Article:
Despite how authentic these government emails may seem, don’t fall for them. The AFP doesn’t issue subpoenas via email, let alone ask for sensitive information. The same goes for other government agencies. If you ever receive these emails, don’t click on any links and delete the message right away.  

5. Australian Taxation Office (ATO) fraud

If you ever receive an SMS or email from the ATO regarding tax affairs, be careful. Scammers usually impersonate the ATO to trick users into clicking dangerous links or giving away personal details. Last year, ATO scams ranged from fake tax refunds to outstanding debt notifications threatening arrests for noncompliance. 

You can expect more of these scams during the 2020 tax season (July 1 to October 31), so be prepared. For starters, the ATO will never ask you to access online service or provider information over emails or SMS. If there’s a tax-related issue you need to know about, it’ll be on your official myGov account. You should also verify unsolicited ATO messages by contacting the ATO directly and reading up on the latest scams.

6. Business email compromise (BEC)

BEC, or CEO fraud, occurs when scammers impersonate senior staff over email and trick employees into making unauthorised wire transfers. Unlike with traditional phishing attacks, BEC scammers can circumvent basic spam filters because they don’t use malicious links or attachments. Instead, they spoof company emails and craft convincing messages tailored to inexperienced accounting staff.

For example, scammers masquerading as an out-of-town executive may request a wire transfer under the pretense of an emergency. Other times, scammers may impersonate lawyers or trusted suppliers and send fake invoices to your business.

If you or your employees receive unexpected emails requesting cash, always treat them with caution. Confirm the email directly (over the phone or in-person) with the executive, supplier, or legal staff that asked for payment. If something does not add up, inform your team, update your access restrictions, and patch your email security software.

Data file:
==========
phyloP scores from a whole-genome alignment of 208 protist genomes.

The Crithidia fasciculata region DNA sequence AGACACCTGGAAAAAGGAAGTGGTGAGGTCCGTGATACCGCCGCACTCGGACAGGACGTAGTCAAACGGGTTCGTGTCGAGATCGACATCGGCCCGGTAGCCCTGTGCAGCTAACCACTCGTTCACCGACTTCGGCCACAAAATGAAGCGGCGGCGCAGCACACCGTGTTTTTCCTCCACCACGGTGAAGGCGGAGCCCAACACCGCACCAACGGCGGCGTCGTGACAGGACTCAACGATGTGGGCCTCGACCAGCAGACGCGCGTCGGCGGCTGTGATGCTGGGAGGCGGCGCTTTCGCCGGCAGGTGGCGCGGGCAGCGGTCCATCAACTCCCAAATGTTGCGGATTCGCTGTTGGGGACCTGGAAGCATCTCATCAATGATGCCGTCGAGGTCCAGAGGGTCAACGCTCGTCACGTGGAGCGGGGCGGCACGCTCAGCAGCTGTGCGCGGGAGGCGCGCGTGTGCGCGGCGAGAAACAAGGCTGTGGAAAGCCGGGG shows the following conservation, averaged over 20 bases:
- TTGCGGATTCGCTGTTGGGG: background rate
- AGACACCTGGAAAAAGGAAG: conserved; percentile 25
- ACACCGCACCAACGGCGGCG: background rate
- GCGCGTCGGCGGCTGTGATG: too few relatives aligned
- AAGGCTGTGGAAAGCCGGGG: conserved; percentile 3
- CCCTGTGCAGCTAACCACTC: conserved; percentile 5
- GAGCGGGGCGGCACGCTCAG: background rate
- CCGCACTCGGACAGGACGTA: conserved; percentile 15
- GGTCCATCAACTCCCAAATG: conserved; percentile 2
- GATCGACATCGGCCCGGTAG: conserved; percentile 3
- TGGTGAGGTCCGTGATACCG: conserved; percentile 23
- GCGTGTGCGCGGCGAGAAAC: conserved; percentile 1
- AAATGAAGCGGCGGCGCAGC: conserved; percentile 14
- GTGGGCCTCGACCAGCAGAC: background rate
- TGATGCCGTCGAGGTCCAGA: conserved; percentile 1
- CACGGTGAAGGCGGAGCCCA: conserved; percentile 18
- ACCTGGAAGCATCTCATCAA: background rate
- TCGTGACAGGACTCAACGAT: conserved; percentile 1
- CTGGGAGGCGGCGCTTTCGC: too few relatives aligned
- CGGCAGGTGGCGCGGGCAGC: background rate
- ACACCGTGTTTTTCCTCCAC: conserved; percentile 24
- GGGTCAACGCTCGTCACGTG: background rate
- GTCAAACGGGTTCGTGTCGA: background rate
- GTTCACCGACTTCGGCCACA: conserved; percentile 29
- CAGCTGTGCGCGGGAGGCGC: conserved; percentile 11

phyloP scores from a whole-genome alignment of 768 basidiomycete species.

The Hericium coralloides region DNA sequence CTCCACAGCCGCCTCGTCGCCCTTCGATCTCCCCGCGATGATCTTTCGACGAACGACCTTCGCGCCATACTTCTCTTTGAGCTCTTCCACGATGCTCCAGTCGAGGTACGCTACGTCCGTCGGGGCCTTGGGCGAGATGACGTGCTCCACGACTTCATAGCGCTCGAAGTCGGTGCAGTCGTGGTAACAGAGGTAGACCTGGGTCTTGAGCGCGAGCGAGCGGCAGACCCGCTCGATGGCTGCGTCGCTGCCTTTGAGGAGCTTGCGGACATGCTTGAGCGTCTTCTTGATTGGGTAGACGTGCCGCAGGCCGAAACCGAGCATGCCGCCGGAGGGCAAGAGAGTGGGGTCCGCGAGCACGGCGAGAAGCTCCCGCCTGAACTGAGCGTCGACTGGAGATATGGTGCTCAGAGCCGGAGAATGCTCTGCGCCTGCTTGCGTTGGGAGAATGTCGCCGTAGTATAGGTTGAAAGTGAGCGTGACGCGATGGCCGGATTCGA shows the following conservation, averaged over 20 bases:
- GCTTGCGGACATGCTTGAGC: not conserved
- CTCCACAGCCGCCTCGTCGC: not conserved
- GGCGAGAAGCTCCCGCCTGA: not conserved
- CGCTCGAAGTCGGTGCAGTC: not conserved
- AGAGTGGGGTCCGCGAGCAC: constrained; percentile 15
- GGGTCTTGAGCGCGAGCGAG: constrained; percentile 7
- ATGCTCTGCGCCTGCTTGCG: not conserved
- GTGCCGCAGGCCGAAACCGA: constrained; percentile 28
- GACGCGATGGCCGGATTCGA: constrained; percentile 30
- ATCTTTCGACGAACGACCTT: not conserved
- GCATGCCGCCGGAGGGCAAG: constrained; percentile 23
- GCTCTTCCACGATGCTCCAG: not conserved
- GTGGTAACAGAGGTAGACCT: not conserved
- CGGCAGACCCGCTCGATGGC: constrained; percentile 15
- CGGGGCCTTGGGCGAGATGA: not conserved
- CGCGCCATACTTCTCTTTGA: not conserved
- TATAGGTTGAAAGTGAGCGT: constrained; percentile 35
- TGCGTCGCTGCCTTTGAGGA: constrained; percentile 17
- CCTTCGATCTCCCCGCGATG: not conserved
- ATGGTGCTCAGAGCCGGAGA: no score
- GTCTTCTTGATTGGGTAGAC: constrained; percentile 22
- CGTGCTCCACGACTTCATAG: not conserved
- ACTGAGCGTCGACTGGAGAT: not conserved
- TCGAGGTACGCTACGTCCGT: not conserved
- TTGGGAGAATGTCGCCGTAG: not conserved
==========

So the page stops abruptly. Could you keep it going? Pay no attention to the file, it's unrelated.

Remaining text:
7. Advanced vishing 

Phone phishing, or vishing, is a growing threat in Australia. Certain phishers prefer to deceive their targets over the phone because it’s much easier to do so. Phone calls create a sense of urgency and encourage people to answer quickly without questioning the source of the call.

What’s worse, cybercriminals are putting a high-tech twist to vishing scams by employing AI-generated audio to impersonate people’s voices. This means scammers will be able to impersonate CEOs and level up their BEC scams. That’s why it’s crucial to have strict policies against wire transfer requests or giving away sensitive information over the phone. 

8. Holiday-themed cons

Whether it’s Australia Day or Christmas, phishers are always standing by to ruin your company’s holidays. They may pose as genuine retail companies to steal credit card data or offer cheap travel tickets to private information. Don’t fall for these obvious ploys. Treat every email and text message with suspicion.

Whatever phishing scam crops up in 2020, always be critical of everything online. Empower IT also provides expert guidance and exceptional cybersecurity solutions to reduce the risk of phishing. Call now to get protection from Australia’s leading managed IT services provider.